Implementing software in a healthcare environment is complex. A few months ago, I shared some of the key factors for a successful software implementation. In this blog I will focus on another vitally important ingredient – Project Management.
Project management processes come in many flavours, some that have recent popularity with our customers include PRINCE2 (PRojects IN Controlled Environments), PMBOK (Project Management Body of Knowledge), Waterfall, Agile and Scrum. Each of these processes has strengths and weaknesses. They can also be more applicable to one type of project than another, for example, Agile for software development versus PRINCE2 for a consulting engagement.
Methodologies each have their own features. For example, Waterfall sets well defined outcomes and pathways for achievement but it can be inflexible and overly rigid if those objectives need to shift. In comparison, Agile allows a great amount of flexibility with shifting outcomes, however, it can easily lead to timeline and cost blowouts with an ever-changing endpoint. At Alcidion we do not strictly use these frameworks, rather, we select the best parts of each and adapt them for our own purposes using our evidence-based project management.
What is evidenced based project management?
In this context, evidenced based project management is not theory built on peer reviewed journals. It is a project methodology built on, and by, the collective knowledge and experience of the Alcidion team of project managers. This process is continuously refined and improved based on evidence that arises from successful approaches and data gathered during and after execution of our projects.
We have an internal monthly Project Management Forum where we discuss methods to optimise our project delivery and ensure that our project managers remain current with our best practice. In essence, we have our own internal peer review system that makes sure our methodology maintains a strong focus on successful delivery and provides a framework to monitor project outcomes. Using this approach, we have been able to refine a methodology that aligns with our customers’ requirements and facilitates optimal delivery.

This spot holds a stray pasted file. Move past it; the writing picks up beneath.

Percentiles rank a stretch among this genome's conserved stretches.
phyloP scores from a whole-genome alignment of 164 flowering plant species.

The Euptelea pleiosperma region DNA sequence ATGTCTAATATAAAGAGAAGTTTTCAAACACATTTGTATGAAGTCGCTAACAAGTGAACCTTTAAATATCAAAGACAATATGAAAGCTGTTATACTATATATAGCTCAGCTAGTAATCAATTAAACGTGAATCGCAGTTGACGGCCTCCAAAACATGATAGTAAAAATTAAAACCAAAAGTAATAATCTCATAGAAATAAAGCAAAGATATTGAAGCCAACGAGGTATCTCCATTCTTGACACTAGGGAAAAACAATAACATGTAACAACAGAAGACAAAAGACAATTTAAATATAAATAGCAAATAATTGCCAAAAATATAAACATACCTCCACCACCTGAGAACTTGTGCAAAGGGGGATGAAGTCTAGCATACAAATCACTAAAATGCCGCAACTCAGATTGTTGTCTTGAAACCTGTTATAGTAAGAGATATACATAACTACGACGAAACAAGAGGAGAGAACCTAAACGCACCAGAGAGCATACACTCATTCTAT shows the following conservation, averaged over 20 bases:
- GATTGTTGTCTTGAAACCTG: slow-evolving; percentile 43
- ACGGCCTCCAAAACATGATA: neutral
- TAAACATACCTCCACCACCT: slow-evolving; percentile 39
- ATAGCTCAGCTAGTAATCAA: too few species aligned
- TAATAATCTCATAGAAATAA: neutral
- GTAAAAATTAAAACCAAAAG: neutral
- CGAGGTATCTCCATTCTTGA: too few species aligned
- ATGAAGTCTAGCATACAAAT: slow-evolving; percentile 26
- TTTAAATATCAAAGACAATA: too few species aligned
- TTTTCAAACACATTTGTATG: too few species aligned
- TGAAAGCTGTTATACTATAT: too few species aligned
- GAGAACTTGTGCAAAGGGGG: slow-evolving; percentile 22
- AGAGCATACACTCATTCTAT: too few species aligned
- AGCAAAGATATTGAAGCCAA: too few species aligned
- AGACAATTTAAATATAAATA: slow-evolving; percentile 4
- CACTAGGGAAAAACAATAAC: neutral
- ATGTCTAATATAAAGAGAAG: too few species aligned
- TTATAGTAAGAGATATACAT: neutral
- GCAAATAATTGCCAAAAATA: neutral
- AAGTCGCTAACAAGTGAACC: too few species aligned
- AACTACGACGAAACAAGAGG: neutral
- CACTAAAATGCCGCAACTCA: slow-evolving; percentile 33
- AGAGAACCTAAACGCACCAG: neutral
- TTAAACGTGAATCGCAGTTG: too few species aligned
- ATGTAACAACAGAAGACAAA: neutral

What is the Alcidion Project Management Methodology?
The Alcidion Project Management Methodology is client-focused, process and outcome oriented, scalable and flexible. We recognise that each project may require our approach to be tailored to consider the customer’s individual environment, preferred project management methodology and specific objectives. It is flexible enough to be used on consulting projects through to software implementations where it works in synergy with our implementation approach. At a high level, the project objectives feed into parallel streams, such as, Delivery, Management and Governance. These streams operate together to achieve the desired project outcomes. A diagrammatic view of this is shown in Figure 1 below.
The Delivery component is addressed across four phases:
- Initiation: This phase sees the project kicked off and the initial project planning completed.
- Execution: Depending on the project deliverables, this might comprise a series of workshops, the development of bespoke software or the deployment of one of our products.
- Delivery: This phase finalises the execution which could be a successful go-live or the delivery of a report.
- Closure: In this phase we would transition to “business as usual”, review the objectives and outcomes and close the project.
The Management component runs for the entire project and encompasses the day-to-day management of tasks like project risks and issues; resource allocation and reporting; and status management. Additionally, there is responsibility for maintenance of a high level of quality throughout the project.
The Governance framework is established during the Initiation Phase. Following its establishment, it operates for the entirety of the project and ensures the controls and processes are in place to achieve the objectives while acknowledging the roles and responsibilities of the various stakeholder groups.
To date we have found this methodology and its earlier iterations to be very effective in the delivery of projects in a healthcare environment. However, as we follow the evidence, don’t be surprised if we keep on optimising this in the future!
Cindy Wills is the Chair of the Project Management Forum at Alcidion